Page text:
There was a fair number of cars at the winter gate when we arrived, mostly cyclists heading up the car-free road. We started along the trail and the good news was that it wasn't as muddy as expected because the wet ground areas were still mostly frozen, however we were introduced to the theme of the early part of the trip- lots of ice patches which prompted some to put on their traction devices. When the trail started to climb and was more open amongst the aspens it was mostly just dry trail. Time for a picture of the shining mountains to the west:
Blue sky and mountain views to start
After ascending the west end of Long Prairie Ridge we were back in the evergreen forest and the ice reasserted itself, especially on the northerly aspect descents:
icy trail / luge run on Death Valley trail
Those without traction devices had to parallel the trail through the snowy forest and there were still a trio of slip-falls; none were incident-worthy. Once in the open meadows there was little snow and we went some distance before deciding to cut the loop short and head cross country to the Windy Point Trail. This resulted in that Rambler specialty, a longer than expected bushwhack including a section of blowdown and some milling about which I'll call "routefinding". When we did reach the trail it turned out to be a nice sunny lunch spot with no wind, occasionally serenaded by a grouse. From there the trail was mostly snowy, not icy, so we made good time up to the Foran Grade junction:
At the Foran Grade Jct., still sunny
The climb up to the ridge was mostly ice-free and we had time for an extensive snack/nap/view break where a mini-thermometer measured +16C and felt positively summery with the warm sun:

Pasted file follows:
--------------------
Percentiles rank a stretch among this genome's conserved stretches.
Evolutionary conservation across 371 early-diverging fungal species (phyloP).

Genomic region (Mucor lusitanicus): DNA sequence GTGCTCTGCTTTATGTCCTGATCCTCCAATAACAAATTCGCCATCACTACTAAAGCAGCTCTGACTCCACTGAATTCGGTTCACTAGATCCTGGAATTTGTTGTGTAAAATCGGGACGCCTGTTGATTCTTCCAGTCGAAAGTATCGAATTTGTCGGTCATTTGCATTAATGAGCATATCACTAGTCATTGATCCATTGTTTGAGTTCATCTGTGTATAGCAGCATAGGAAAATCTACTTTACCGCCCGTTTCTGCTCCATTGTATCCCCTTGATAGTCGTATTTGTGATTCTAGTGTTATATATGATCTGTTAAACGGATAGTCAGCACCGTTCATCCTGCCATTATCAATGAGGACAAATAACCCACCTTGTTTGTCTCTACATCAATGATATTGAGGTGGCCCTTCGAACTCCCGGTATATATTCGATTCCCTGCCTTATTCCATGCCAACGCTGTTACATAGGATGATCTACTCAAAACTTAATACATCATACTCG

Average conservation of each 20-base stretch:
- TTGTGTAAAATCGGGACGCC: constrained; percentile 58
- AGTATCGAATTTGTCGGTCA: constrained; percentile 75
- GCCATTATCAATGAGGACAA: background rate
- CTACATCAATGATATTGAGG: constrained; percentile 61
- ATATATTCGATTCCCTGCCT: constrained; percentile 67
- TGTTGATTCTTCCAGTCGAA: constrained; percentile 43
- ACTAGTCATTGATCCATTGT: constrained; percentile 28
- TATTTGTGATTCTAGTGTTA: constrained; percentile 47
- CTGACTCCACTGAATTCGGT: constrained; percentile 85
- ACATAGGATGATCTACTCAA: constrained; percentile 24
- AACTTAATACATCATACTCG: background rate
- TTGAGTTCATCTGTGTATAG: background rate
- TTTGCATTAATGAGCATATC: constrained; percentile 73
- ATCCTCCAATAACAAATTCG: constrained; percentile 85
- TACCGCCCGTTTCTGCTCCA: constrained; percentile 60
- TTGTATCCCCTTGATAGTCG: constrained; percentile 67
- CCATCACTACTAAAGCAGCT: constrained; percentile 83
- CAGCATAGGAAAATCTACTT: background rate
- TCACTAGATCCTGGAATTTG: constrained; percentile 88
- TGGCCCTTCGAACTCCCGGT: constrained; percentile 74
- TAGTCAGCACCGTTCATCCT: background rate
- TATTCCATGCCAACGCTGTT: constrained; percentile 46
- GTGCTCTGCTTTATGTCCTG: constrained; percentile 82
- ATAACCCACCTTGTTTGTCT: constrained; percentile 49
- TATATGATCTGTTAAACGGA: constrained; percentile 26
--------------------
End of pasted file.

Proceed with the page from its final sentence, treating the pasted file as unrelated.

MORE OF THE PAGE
Lolling Ramblers along Foran Grade trail
We did start seeing other hikers along this section of trail and could see lots of cyclists on the road below. The descent was a more slushy than icy, and dry in the open areas. The walk back along the closed highway had lots of walkers and bike riders returning to the rather busy gate area where there were many cars parked along the highway and side roads. A GPS measured 13.8 km & ~420m e-gain.
Thanks to everybody for joining me on such a fine day to visit the mountains, participants were: Rosanne, Philip, Ron C/S/P, Barbara, Photini, Douglas, Brenda, Douglas, David.
Fauna report... along Hwy 546: 2 redtail hawks, 1 northern harrier, 1 rogue cow (outside the barbed wire), one herd of mule deer crossing the road
On the trail: 1 white tail deer abounding, 1 ruffed grouse, many robins, a bluebird, a wren heard and seen from afar, a few romantically-inclined grouse heard a'drumming. Butterflies were about and not a tick was seen- maybe focussing on the sheep?.
Flora report: not a flower to be seen yet.